Today, we remember what we'd forgotten. The
University of Houston's College of Engineering presents this series about the
machines that make our civilization run, and the people whose ingenuity created them.
Yesterday, we went to see the new Museum of 20th-Century
Technology down in Wharton, Texas. And I was reminded, as I so often am, of how
the past fades -- like a car driving away in the fog.
That lesson began on the way into town. Old highway 59 passes the Teepee Motel.
This had been roadside architecture of the 1940s, falling
into ruin. But now we find it resurrected -- its
wigwam units are rebuilt, fitted with TVs and
Texas Star quilts. Some developer was unwilling to see this piece of the past go gentle
into good night. And the Teepee Motel is an odd portent of what we'll find when
we reach the museum itself.
There, we're greeted by Art and Sharon Schulze, who built it from the loaves and
fishes of many people's lives. We catch a hint of what's coming right in front.
There's a 1976 Burt Rutan home-built airplane -- the two-seat VerieZe.
It's a canard pusher design with elevators in front and wings swept back into vertical
rudders at each tip. Rutan's radical airplanes are now making suborbital space
flights, and here is how all that began.
Schulze, who does electrical health care engineering, has a neat collection of
quack medical devices -- like an electric shock machine to cure anything from
asthma to cancer. And nowhere have I seen such an array of primitive radio and
TV. As we trace the metamorphoses of radio tubes from the '20s to the '40s, we
realize that a tube is not just a tube. My mother had been a radio singer in the
1920s, but only now do I see the sets that once carried her voice into homes through
their great cornucopia-shaped speakers.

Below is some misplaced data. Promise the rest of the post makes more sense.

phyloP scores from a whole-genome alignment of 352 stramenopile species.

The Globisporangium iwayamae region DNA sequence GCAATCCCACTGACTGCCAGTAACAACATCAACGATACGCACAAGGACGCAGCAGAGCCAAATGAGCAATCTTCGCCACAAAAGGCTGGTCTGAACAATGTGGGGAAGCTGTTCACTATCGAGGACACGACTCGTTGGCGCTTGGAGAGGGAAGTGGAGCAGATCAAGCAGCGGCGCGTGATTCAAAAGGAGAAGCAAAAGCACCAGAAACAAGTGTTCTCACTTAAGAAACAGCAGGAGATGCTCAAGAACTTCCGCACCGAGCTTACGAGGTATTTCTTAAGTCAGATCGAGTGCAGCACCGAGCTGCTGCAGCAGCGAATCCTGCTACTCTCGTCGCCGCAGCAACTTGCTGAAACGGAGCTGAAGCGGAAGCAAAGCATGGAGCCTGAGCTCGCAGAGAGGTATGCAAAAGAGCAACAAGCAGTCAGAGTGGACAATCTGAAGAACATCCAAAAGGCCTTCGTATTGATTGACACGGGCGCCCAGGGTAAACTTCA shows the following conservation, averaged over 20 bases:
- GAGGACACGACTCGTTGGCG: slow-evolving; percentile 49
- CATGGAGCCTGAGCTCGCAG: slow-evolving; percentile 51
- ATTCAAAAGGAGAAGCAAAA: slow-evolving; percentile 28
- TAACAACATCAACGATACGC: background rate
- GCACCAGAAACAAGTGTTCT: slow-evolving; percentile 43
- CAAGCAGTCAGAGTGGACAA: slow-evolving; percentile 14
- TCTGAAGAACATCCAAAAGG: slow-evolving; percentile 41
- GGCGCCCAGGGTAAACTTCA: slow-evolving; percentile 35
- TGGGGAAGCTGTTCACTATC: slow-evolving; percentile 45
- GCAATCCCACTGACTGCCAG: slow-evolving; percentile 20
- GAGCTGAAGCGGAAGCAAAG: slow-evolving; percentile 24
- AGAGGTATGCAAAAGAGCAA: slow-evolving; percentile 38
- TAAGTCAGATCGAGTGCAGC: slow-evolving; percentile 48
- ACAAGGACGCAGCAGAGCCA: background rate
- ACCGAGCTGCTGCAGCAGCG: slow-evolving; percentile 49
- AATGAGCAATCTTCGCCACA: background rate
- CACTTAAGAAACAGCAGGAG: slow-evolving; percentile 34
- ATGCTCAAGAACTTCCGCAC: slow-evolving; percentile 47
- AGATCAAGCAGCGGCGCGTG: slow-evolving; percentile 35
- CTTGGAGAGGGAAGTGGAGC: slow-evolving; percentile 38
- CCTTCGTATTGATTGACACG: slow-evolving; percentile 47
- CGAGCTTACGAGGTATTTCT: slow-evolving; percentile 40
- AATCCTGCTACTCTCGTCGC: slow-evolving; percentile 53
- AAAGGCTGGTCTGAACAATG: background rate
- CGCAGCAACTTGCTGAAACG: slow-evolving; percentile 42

The past does get away from us. That's why childhood resurfaces here with such
a jolt. I'd forgotten toasters whose sides you lowered to insert the bread. Or
milk-bottles with a small bulbous section on top to isolate the whipping cream that
rose from unhomogenized milk -- and the tiny ladle for collecting the cream.
I'd forgotten the metal pants stretchers, that we fit into freshly washed trousers
to give them a crease. Here's my mother's washing machine and our first electric
refrigerator. There's also a primitive cylindrical dishwasher.
My mother would not take the bait on that one, despite
three-color Saturday Evening Post ads
that made it look so perfect.
On the way out, I take a last look at
Farmer Grawunder's ornithopter.
Grawunder held a 1942 patent on this leftover from the 1890s. He assembled his pedaled,
flapping-wing-assisted glider from the flotsam of farm life. Then he carefully cut
plywood feathers for the trailing edges of two tandem wings.
It is a loving reminder of how, time and again, imagination out-runs common sense. A
thousand inventions leave two or three things that we actually use in their wake. That's
what this museum is really about. It reveals the texture of the process by which
civilizations rise upon a whirl of passionate individual ideas.
I'm John Lienhard, at the University of Houston,
where we're interested in the way inventive minds
For pictures, be sure to click on the many links above. (All photos by JHL.)
The 20th Century Technology Museum is located at 231 South Fulton Street, in the
former city jail of Wharton, TX, just off the city square and next to the Colorado
River. My thanks to Art and Sharon Schulze for their hospitality and counsel.
Details at: http://www.20thcenturytech.com/
For more on Burt Rutan's early canard airplane designs, see:
The resurrected Teepee Motel & RV Park is located at 4098 N. Highway 59, Wharton TX.
It was originally built in 1942, and it ap-peared as a set in the original movie
For more on the epoch of the early 20th century, see, J. H. Lienhard,
Inventing Modern: Growing up with X-Rays, Skyscrapers, and Tailfins.
(New York: Oxford University Press, 2003).
The Engines of Our Ingenuity is
Copyright © 1988-2006 by John H.